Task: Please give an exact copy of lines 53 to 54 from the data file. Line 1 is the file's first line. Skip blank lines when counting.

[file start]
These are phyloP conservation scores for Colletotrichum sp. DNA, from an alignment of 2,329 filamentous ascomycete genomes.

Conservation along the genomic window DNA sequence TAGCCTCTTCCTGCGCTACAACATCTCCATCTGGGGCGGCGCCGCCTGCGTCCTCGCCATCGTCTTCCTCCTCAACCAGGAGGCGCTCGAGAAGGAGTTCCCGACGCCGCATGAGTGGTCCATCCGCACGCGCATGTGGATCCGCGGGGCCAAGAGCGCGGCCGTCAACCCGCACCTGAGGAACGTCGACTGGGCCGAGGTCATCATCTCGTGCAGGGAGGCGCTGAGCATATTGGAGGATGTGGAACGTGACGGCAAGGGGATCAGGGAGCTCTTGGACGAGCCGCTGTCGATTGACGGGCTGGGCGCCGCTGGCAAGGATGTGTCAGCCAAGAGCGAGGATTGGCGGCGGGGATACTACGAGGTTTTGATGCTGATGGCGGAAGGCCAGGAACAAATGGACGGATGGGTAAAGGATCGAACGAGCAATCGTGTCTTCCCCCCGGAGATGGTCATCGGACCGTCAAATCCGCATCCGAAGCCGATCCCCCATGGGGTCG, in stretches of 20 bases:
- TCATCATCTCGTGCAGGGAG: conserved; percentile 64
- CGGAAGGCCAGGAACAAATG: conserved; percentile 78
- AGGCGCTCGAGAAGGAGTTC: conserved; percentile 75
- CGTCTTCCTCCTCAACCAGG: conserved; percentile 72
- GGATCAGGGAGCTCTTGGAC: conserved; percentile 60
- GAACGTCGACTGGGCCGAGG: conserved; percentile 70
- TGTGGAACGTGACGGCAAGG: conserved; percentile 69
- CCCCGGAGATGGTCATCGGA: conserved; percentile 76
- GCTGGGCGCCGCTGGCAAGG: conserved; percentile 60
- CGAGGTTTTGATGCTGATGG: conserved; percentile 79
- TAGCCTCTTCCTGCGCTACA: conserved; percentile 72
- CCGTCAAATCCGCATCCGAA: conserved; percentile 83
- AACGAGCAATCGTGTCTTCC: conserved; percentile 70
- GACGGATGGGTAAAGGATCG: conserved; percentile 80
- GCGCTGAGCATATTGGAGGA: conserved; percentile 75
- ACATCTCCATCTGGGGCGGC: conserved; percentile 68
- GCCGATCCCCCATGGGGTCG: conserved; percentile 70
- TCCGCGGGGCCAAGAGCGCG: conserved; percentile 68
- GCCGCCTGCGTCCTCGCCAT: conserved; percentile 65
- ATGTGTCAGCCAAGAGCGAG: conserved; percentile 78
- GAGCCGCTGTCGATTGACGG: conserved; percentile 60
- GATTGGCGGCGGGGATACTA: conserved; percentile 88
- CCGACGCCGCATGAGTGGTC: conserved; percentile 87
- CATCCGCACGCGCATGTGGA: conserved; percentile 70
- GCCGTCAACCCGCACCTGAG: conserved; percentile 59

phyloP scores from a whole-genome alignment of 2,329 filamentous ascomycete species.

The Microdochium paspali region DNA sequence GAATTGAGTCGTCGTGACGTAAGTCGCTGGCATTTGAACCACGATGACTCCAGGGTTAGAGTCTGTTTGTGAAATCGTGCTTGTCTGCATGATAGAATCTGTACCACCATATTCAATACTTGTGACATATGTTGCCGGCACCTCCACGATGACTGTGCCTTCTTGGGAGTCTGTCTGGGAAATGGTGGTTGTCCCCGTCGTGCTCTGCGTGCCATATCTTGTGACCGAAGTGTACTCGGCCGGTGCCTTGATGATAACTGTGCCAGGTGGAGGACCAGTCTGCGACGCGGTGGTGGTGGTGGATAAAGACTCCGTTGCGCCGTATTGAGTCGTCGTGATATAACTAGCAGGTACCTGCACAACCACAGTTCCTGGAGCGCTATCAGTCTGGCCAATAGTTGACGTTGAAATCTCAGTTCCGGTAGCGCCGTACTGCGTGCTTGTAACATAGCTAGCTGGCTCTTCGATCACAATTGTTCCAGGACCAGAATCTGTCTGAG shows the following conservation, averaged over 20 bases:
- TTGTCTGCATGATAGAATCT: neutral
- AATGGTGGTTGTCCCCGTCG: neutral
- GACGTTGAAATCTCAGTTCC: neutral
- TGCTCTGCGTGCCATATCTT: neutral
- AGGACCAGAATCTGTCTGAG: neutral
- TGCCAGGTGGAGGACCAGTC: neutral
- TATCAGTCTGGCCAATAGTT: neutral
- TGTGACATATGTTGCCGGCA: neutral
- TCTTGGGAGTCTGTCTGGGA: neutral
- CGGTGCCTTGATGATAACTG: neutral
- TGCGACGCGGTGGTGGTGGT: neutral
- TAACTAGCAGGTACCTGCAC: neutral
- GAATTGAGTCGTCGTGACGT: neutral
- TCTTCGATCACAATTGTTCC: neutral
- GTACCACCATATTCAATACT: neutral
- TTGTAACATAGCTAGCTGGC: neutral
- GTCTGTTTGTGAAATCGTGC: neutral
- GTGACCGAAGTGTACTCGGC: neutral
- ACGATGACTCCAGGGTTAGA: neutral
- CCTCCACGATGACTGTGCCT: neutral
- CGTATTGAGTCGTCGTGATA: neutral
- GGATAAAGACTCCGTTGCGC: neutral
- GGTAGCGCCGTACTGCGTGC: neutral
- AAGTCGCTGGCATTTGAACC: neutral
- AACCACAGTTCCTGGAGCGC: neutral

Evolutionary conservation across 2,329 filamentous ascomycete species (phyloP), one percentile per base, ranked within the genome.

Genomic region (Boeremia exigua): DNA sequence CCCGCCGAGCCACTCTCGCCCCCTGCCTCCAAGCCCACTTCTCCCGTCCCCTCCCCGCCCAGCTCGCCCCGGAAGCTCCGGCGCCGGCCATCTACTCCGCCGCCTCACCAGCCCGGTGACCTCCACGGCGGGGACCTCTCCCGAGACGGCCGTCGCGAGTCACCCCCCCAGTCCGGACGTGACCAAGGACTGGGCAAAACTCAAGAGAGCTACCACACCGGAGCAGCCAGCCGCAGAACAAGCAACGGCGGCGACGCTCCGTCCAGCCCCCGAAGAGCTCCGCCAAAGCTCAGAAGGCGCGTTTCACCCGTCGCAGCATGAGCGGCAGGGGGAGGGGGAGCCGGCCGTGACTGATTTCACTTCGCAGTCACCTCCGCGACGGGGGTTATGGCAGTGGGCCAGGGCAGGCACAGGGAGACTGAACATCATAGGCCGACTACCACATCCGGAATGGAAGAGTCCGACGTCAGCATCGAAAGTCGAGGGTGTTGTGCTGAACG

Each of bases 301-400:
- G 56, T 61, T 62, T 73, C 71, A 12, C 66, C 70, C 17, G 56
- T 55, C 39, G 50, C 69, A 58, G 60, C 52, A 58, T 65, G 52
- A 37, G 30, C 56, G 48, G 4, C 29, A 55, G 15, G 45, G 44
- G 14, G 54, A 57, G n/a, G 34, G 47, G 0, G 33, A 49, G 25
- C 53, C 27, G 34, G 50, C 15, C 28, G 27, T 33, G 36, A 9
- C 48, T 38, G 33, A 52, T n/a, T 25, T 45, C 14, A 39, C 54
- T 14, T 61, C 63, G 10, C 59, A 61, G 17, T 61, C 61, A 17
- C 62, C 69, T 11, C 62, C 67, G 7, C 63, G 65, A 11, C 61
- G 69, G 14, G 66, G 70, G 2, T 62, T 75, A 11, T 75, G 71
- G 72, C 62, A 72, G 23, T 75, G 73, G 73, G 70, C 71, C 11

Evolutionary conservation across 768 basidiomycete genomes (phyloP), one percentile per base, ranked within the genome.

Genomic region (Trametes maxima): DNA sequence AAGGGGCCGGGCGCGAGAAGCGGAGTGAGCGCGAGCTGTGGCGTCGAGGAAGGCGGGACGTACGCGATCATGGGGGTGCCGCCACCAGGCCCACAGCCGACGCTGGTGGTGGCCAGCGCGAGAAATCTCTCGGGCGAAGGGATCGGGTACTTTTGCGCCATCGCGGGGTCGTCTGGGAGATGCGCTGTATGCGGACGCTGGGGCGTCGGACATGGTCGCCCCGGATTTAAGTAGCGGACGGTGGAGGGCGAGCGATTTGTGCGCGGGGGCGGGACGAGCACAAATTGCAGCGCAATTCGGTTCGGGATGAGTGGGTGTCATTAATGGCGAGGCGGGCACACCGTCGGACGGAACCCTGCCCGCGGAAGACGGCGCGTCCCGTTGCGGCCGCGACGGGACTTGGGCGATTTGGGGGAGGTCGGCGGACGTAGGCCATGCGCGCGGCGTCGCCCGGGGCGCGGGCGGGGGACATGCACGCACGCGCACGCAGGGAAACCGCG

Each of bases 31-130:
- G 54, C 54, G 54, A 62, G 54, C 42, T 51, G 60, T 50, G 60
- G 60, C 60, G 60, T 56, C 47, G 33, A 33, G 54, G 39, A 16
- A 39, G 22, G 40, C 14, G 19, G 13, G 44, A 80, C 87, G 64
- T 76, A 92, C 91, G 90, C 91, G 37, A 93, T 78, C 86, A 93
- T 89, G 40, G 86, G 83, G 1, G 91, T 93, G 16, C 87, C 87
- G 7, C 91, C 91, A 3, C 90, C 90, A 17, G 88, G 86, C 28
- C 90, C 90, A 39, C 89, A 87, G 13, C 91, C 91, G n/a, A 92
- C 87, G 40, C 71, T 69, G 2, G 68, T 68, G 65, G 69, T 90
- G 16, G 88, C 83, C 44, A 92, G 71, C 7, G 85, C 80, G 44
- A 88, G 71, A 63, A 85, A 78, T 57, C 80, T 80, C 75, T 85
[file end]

- AAGTCGCTGGCATTTGAACC: neutral
- AACCACAGTTCCTGGAGCGC: neutral